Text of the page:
As for teenagers, the study found a decrease of almost 28 percent over the same time period (2001-2013). The three Ecuadorean provinces that showed the greatest decrease in child labor (about 20 percent) were Cotopaxi, Bolivar and Chimborazo, with rural areas still the most affected. Children in rural areas work five more times than in urban areas, while rural teenagers over 15 work triple that of their urban counterparts. Indigenous children are fives time more affected than Meztiso children
This significant improvement is due to state regulation in the labor sphere, said UNICEF representative Grant Leivit, especially under the presidency of Rafael Correa.
“This reflects a commitment and a policy of the state,” he said, adding that the eradication of labor work also required the participation of the manufacturing sector, public as much as private.
With regards to “cultural customs,” Leivit recommended campaigns of awareness directed to the parents, who sometimes use their children in the workforce. This socio-cultural factor explains why the labor situation of the country, as well as the parents' level of education, are crucial issues to be addressed in order to reduce child labor, he insisted.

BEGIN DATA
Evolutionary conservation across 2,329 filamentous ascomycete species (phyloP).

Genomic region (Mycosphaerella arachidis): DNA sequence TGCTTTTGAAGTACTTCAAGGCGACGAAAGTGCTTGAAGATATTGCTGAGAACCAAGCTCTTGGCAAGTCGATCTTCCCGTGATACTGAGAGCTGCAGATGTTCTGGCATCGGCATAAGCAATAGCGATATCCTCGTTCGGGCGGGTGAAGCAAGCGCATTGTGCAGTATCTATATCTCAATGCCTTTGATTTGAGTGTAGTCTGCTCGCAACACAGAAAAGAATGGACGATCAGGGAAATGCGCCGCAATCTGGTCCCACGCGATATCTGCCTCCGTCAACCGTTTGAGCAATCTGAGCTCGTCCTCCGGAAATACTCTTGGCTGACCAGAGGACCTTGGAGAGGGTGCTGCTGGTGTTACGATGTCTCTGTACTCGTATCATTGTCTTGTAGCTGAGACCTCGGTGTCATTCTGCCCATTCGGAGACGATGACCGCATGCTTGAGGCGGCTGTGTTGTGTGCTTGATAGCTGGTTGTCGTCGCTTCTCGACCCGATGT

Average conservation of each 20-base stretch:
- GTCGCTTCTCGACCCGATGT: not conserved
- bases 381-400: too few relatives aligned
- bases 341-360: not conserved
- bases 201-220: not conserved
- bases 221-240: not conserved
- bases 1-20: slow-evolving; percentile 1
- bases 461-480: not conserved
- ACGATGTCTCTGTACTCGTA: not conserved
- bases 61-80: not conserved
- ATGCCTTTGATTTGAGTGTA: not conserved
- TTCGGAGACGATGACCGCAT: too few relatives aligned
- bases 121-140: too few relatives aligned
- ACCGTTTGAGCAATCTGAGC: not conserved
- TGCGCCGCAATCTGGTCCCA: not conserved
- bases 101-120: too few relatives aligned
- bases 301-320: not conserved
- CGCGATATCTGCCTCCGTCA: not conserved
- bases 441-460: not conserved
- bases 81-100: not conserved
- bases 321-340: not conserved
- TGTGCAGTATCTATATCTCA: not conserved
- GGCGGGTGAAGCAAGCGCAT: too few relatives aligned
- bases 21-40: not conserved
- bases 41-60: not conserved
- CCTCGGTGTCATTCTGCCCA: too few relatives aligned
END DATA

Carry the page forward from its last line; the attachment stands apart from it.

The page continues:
In the 1990s, deregulation in the labor sector resulted in, among other consequences, the employment of minors, considered a “cheap” labor force, added Alison Vascones, one of the report's author.
But three factors have made a vast difference in recent years: (1) the improvement of the global employment situation in the country in recent years, (2) better and free access to school, reducing school desertion of children, and (3) the role of the Ecuadorean State, which implemented various measures and agreements with the production sector, in order to reduce child labor. As a result, both sectors that have employed the highest number of children – agriculture and trade – have respectively reduced their figure by 66 and 15 percent.
The current Labor Code formally prohibits the employment of children under 15 years old, while the labor day for teenagers over 15 cannot exceed six hours per day and 30 hours a week, without interfering with his or her education.
Nevertheless, the report found that girls are still employed to do household work without receiving any remuneration.
Experts proposed that more work is needed on social programs with a special emphasis on rural areas, for instance, agreeing that eradicating child labor does not just consist in preventing minors to work, but also to finding ways to re-integrate them as quickly as possible in the education and health systems.